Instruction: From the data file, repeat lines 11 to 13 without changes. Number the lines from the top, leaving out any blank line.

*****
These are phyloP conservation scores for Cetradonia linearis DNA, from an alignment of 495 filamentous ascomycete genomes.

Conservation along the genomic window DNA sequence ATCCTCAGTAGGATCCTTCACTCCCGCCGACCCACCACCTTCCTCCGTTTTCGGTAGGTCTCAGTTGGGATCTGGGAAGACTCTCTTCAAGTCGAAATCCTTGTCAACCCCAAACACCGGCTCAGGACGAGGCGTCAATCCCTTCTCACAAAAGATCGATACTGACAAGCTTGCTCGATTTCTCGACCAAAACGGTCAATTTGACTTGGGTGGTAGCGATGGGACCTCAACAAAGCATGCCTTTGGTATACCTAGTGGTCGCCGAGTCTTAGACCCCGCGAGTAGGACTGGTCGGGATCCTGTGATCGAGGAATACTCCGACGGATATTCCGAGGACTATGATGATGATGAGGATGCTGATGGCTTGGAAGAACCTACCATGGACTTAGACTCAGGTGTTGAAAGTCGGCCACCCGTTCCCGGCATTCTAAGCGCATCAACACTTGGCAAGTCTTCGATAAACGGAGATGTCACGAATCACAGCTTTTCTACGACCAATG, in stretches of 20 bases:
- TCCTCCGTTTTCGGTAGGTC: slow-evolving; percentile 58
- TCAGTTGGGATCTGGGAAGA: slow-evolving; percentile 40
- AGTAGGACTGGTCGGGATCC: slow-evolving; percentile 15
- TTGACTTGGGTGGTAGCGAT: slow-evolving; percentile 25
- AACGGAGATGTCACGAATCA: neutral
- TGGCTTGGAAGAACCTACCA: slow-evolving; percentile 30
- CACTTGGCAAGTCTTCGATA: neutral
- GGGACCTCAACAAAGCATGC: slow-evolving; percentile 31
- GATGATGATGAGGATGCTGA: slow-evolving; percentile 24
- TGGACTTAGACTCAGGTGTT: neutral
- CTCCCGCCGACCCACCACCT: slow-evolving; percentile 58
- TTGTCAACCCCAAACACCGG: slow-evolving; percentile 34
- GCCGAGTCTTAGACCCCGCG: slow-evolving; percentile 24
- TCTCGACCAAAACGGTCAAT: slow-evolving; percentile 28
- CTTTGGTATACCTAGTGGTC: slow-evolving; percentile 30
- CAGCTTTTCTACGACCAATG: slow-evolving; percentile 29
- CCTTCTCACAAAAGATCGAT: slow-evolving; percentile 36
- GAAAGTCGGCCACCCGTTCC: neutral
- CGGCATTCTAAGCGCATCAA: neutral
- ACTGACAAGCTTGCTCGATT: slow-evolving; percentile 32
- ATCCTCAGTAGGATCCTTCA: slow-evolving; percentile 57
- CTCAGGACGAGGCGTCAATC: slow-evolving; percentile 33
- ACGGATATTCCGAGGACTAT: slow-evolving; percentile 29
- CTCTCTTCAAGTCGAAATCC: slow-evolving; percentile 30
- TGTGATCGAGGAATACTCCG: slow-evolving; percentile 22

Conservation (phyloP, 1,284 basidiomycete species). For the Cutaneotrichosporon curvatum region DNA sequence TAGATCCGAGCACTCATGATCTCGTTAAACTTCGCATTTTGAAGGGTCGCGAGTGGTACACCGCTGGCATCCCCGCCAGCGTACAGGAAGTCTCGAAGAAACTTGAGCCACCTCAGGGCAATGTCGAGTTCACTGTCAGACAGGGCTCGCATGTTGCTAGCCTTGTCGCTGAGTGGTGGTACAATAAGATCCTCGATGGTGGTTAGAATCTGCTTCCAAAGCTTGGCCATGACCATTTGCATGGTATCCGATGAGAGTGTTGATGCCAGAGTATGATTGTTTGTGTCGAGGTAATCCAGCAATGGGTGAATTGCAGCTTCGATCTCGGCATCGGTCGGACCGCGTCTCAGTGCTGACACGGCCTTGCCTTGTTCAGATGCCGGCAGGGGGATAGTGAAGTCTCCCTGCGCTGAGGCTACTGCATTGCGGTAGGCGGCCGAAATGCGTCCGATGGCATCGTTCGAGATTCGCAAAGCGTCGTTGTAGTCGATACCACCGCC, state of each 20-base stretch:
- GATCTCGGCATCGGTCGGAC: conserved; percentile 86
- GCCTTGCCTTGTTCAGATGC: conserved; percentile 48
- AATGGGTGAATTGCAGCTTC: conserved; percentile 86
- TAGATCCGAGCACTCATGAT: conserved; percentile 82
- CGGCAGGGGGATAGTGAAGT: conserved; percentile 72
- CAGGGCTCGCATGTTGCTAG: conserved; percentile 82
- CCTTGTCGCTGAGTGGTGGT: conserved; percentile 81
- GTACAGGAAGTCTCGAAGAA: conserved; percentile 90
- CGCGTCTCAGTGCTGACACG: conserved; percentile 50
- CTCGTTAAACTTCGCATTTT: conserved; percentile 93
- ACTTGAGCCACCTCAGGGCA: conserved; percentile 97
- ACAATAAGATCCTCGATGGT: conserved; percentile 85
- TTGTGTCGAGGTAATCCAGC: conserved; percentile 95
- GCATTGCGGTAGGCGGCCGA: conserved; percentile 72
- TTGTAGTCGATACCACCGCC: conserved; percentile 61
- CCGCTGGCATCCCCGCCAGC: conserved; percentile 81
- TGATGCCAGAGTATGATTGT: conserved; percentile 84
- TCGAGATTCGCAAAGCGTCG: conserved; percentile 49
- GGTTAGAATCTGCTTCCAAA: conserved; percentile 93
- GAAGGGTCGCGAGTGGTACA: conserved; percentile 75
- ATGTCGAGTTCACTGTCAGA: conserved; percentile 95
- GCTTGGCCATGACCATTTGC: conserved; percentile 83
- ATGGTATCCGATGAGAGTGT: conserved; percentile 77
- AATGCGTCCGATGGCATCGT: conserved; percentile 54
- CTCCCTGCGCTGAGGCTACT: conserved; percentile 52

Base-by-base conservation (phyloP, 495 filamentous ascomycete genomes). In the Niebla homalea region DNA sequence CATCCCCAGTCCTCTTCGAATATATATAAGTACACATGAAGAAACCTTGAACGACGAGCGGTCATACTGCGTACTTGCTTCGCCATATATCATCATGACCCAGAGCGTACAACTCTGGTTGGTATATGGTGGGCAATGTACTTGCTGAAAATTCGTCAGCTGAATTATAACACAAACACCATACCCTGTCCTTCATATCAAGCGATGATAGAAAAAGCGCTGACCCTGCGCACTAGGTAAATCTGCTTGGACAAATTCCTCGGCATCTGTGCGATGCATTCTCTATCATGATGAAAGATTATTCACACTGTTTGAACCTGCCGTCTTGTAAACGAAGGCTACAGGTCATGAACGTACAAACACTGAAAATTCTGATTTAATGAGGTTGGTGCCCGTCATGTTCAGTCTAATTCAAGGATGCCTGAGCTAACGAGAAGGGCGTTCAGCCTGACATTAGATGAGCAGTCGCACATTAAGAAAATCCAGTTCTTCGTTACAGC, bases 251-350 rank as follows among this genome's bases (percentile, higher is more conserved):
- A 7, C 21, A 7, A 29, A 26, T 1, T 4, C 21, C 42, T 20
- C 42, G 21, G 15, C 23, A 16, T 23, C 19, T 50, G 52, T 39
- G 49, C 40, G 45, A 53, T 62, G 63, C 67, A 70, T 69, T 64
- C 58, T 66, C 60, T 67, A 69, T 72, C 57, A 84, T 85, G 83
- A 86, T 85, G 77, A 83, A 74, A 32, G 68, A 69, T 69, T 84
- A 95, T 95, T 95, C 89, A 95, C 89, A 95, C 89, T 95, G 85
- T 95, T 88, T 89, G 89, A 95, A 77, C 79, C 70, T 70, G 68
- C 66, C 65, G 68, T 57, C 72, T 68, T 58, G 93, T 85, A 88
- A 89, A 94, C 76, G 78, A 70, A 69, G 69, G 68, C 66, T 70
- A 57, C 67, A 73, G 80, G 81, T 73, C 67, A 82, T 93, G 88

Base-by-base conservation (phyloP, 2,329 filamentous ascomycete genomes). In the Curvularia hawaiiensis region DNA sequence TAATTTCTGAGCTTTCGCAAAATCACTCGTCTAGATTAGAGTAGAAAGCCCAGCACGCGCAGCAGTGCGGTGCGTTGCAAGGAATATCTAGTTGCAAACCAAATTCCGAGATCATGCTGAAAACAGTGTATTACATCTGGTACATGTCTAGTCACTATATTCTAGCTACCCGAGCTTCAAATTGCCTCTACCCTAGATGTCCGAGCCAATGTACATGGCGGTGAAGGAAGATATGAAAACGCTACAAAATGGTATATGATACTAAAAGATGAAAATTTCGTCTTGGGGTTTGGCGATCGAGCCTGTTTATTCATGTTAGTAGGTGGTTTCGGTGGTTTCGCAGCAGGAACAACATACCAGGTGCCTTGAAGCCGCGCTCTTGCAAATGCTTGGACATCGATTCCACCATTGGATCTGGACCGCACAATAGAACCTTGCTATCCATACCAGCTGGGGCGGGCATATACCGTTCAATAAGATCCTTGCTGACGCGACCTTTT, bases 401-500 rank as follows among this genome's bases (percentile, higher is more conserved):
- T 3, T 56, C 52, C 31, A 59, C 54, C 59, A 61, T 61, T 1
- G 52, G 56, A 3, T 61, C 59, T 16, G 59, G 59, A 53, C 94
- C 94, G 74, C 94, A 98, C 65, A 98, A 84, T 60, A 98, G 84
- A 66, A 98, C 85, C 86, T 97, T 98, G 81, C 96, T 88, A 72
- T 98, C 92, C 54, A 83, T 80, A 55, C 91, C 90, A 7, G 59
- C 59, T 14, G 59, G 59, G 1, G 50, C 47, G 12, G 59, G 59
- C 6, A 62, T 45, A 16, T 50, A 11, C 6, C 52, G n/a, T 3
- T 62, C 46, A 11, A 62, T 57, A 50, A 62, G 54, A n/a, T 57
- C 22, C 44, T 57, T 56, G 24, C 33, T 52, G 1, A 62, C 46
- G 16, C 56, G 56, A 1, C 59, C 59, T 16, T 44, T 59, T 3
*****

- GATGATGATGAGGATGCTGA: slow-evolving; percentile 24
- TGGACTTAGACTCAGGTGTT: neutral
- CTCCCGCCGACCCACCACCT: slow-evolving; percentile 58